The screwworm is a terrifying insect. It’s a fly and, like all flies, breeds by laying maggot eggs on potential food sources. But instead of targeting rotting fruit or dead animals the screwworm fly goes for fresher prey. The females lay up to three hundred eggs on the exposed flesh of warm-blooded animals, targeting places such as open wounds or the navel. The eggs then hatch and hundreds of maggots burrow inward. It’s a major agricultural pest, can infect humans, and the infection (and subsequent secondary infections) can prove fatal.
But we have a clever way to eradicate it, one that turns the flies’ own biological drives against them. Instead of using pesticides or chemicals to try to eliminate the fly, scientists and governments have been using a method known as the sterile insect technique.
To put it in simple terms, scientists breed up a huge stock of male flies, sterilize them with radiation, and them release them into the wild. Male flies don’t attack animals and only live to impregnate the females. The females, presented with a sudden glut of males to choose from, are likely to end up picking one of our nulls. Lacking viable sperm, no eggs can be produced and no maggots can be laid. The best part? Female flies will only mate once in their lifetime. If she picks a null, that’s the end of her family line.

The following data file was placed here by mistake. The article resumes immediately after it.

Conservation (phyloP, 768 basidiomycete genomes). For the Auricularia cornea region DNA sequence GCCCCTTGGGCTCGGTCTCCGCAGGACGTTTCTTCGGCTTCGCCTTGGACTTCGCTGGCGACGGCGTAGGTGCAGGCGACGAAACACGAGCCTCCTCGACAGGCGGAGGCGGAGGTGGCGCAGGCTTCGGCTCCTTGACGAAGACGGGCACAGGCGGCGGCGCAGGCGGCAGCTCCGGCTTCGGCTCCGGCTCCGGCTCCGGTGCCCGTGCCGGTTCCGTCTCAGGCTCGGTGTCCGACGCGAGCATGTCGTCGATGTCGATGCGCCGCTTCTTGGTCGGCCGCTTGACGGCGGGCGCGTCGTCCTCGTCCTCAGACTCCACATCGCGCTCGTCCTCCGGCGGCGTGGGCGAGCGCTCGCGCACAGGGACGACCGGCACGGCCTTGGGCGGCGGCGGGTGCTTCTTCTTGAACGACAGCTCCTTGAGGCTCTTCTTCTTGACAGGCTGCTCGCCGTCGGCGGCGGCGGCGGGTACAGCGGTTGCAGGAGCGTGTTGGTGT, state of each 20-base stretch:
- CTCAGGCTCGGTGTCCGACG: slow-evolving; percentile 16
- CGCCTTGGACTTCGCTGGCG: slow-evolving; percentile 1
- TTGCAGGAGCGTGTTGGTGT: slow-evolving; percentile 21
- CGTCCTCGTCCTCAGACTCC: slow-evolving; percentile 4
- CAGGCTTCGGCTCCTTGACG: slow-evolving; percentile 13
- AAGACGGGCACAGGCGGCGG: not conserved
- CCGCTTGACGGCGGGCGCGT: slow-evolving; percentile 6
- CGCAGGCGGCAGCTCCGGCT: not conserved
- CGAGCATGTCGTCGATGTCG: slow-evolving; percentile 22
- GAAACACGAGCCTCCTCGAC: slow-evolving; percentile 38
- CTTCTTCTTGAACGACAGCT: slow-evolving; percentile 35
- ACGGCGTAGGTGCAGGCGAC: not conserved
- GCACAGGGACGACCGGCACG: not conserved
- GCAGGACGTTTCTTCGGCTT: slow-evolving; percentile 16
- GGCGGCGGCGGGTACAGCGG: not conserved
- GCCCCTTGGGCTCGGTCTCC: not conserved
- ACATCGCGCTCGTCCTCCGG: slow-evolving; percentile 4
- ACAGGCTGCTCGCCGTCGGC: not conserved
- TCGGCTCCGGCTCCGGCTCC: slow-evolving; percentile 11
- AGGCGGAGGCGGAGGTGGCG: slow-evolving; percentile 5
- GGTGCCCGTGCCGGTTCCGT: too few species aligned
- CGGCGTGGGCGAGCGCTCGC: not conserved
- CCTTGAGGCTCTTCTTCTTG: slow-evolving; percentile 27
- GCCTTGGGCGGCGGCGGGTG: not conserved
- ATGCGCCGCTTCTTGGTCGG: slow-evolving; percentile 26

The United States pioneered this technique and successfully eradicated the screwworm from within its borders in the 1980’s. Since then other countries have followed suit. A sudden flare of screwworm infections occurred in Libya in 1988. Aircraft started air-dropping cardboard boxes of sterile males across the desert, releasing as many as 40 million nulls per week. Within a few years the outbreak was completely nullified.
There are some drawbacks to this plan. It can take longer to work than traditional pesticides and new batches of sterile males must be released periodically to really take effect. Sometimes nulls can be hard or expensive to breed. Nevertheless, it has no chemical residues and does not affect any species other than the target pest. It’s been lauded as an environmentally safe technique and other pests like the medfly and some local tsetse fly populations have also been effectively controlled with this method. Scientists are now targeting both Anopheles and Aedes mosquitoes (the vectors of dengue, yellow fever, and malaria) and other agricultural pests.